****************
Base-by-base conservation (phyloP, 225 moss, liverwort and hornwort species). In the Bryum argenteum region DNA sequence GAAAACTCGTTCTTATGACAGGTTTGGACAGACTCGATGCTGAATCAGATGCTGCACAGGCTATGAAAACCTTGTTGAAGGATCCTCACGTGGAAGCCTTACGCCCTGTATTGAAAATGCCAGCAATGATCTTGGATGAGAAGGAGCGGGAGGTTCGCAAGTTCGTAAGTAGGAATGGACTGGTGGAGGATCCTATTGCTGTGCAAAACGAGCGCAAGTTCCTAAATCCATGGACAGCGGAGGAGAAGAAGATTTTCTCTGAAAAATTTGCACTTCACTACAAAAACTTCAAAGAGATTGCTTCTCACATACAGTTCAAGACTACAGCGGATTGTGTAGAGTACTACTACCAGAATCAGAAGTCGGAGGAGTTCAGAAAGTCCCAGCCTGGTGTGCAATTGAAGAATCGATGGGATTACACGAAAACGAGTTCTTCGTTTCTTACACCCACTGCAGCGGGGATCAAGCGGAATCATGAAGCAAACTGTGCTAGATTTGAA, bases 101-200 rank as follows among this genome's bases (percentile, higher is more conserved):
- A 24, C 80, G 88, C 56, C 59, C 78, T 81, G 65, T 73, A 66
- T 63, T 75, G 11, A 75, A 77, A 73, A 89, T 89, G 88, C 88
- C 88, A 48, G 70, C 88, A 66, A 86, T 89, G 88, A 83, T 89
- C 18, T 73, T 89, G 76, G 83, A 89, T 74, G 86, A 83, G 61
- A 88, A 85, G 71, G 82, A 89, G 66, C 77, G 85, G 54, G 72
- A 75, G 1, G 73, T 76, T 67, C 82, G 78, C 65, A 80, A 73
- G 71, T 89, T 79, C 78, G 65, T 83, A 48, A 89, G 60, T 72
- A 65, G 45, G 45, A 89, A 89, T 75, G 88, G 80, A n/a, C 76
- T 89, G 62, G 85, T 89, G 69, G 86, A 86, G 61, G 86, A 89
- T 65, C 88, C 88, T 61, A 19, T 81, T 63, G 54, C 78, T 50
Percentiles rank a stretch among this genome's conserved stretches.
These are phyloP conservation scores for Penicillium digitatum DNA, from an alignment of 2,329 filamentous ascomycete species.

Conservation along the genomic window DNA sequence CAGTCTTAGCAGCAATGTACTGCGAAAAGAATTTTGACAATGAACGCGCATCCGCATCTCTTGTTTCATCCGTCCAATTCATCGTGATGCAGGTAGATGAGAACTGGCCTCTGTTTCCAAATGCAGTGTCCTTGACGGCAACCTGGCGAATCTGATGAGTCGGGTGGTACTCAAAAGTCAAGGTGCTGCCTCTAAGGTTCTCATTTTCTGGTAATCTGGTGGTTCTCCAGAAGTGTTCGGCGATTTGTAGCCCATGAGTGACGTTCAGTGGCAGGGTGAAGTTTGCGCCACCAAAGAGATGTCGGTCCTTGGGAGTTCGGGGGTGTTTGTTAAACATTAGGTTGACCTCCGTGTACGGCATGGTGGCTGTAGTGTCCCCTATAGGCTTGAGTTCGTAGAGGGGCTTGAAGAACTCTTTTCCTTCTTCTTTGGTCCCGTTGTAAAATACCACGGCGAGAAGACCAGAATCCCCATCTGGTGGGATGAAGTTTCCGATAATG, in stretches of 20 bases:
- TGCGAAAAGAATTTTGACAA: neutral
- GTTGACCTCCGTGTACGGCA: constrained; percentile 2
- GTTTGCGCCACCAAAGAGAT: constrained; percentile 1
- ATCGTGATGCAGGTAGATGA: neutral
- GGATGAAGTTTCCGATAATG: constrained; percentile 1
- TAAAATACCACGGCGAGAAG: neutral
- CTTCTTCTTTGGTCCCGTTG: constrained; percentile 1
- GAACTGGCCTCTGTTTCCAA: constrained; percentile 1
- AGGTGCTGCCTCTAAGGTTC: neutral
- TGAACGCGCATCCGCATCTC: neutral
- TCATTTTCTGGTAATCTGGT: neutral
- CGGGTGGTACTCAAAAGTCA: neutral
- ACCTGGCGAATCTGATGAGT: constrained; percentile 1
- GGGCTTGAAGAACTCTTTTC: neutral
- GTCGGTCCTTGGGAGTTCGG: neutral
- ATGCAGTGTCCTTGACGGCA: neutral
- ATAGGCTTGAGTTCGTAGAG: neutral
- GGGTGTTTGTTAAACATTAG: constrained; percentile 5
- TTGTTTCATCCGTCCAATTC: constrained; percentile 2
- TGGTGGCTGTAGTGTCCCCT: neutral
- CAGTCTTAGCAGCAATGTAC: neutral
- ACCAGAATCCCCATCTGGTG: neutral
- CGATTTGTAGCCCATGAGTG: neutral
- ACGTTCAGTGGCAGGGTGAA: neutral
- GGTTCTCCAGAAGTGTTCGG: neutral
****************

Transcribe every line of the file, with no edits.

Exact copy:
Base-by-base conservation (phyloP, 225 moss, liverwort and hornwort species). In the Bryum argenteum region DNA sequence GAAAACTCGTTCTTATGACAGGTTTGGACAGACTCGATGCTGAATCAGATGCTGCACAGGCTATGAAAACCTTGTTGAAGGATCCTCACGTGGAAGCCTTACGCCCTGTATTGAAAATGCCAGCAATGATCTTGGATGAGAAGGAGCGGGAGGTTCGCAAGTTCGTAAGTAGGAATGGACTGGTGGAGGATCCTATTGCTGTGCAAAACGAGCGCAAGTTCCTAAATCCATGGACAGCGGAGGAGAAGAAGATTTTCTCTGAAAAATTTGCACTTCACTACAAAAACTTCAAAGAGATTGCTTCTCACATACAGTTCAAGACTACAGCGGATTGTGTAGAGTACTACTACCAGAATCAGAAGTCGGAGGAGTTCAGAAAGTCCCAGCCTGGTGTGCAATTGAAGAATCGATGGGATTACACGAAAACGAGTTCTTCGTTTCTTACACCCACTGCAGCGGGGATCAAGCGGAATCATGAAGCAAACTGTGCTAGATTTGAA, bases 101-200 rank as follows among this genome's bases (percentile, higher is more conserved):
- A 24, C 80, G 88, C 56, C 59, C 78, T 81, G 65, T 73, A 66
- T 63, T 75, G 11, A 75, A 77, A 73, A 89, T 89, G 88, C 88
- C 88, A 48, G 70, C 88, A 66, A 86, T 89, G 88, A 83, T 89
- C 18, T 73, T 89, G 76, G 83, A 89, T 74, G 86, A 83, G 61
- A 88, A 85, G 71, G 82, A 89, G 66, C 77, G 85, G 54, G 72
- A 75, G 1, G 73, T 76, T 67, C 82, G 78, C 65, A 80, A 73
- G 71, T 89, T 79, C 78, G 65, T 83, A 48, A 89, G 60, T 72
- A 65, G 45, G 45, A 89, A 89, T 75, G 88, G 80, A n/a, C 76
- T 89, G 62, G 85, T 89, G 69, G 86, A 86, G 61, G 86, A 89
- T 65, C 88, C 88, T 61, A 19, T 81, T 63, G 54, C 78, T 50
Percentiles rank a stretch among this genome's conserved stretches.
These are phyloP conservation scores for Penicillium digitatum DNA, from an alignment of 2,329 filamentous ascomycete species.

Conservation along the genomic window DNA sequence CAGTCTTAGCAGCAATGTACTGCGAAAAGAATTTTGACAATGAACGCGCATCCGCATCTCTTGTTTCATCCGTCCAATTCATCGTGATGCAGGTAGATGAGAACTGGCCTCTGTTTCCAAATGCAGTGTCCTTGACGGCAACCTGGCGAATCTGATGAGTCGGGTGGTACTCAAAAGTCAAGGTGCTGCCTCTAAGGTTCTCATTTTCTGGTAATCTGGTGGTTCTCCAGAAGTGTTCGGCGATTTGTAGCCCATGAGTGACGTTCAGTGGCAGGGTGAAGTTTGCGCCACCAAAGAGATGTCGGTCCTTGGGAGTTCGGGGGTGTTTGTTAAACATTAGGTTGACCTCCGTGTACGGCATGGTGGCTGTAGTGTCCCCTATAGGCTTGAGTTCGTAGAGGGGCTTGAAGAACTCTTTTCCTTCTTCTTTGGTCCCGTTGTAAAATACCACGGCGAGAAGACCAGAATCCCCATCTGGTGGGATGAAGTTTCCGATAATG, in stretches of 20 bases:
- TGCGAAAAGAATTTTGACAA: neutral
- GTTGACCTCCGTGTACGGCA: constrained; percentile 2
- GTTTGCGCCACCAAAGAGAT: constrained; percentile 1
- ATCGTGATGCAGGTAGATGA: neutral
- GGATGAAGTTTCCGATAATG: constrained; percentile 1
- TAAAATACCACGGCGAGAAG: neutral
- CTTCTTCTTTGGTCCCGTTG: constrained; percentile 1
- GAACTGGCCTCTGTTTCCAA: constrained; percentile 1
- AGGTGCTGCCTCTAAGGTTC: neutral
- TGAACGCGCATCCGCATCTC: neutral
- TCATTTTCTGGTAATCTGGT: neutral
- CGGGTGGTACTCAAAAGTCA: neutral
- ACCTGGCGAATCTGATGAGT: constrained; percentile 1
- GGGCTTGAAGAACTCTTTTC: neutral
- GTCGGTCCTTGGGAGTTCGG: neutral
- ATGCAGTGTCCTTGACGGCA: neutral
- ATAGGCTTGAGTTCGTAGAG: neutral
- GGGTGTTTGTTAAACATTAG: constrained; percentile 5
- TTGTTTCATCCGTCCAATTC: constrained; percentile 2
- TGGTGGCTGTAGTGTCCCCT: neutral
- CAGTCTTAGCAGCAATGTAC: neutral
- ACCAGAATCCCCATCTGGTG: neutral
- CGATTTGTAGCCCATGAGTG: neutral
- ACGTTCAGTGGCAGGGTGAA: neutral
- GGTTCTCCAGAAGTGTTCGG: neutral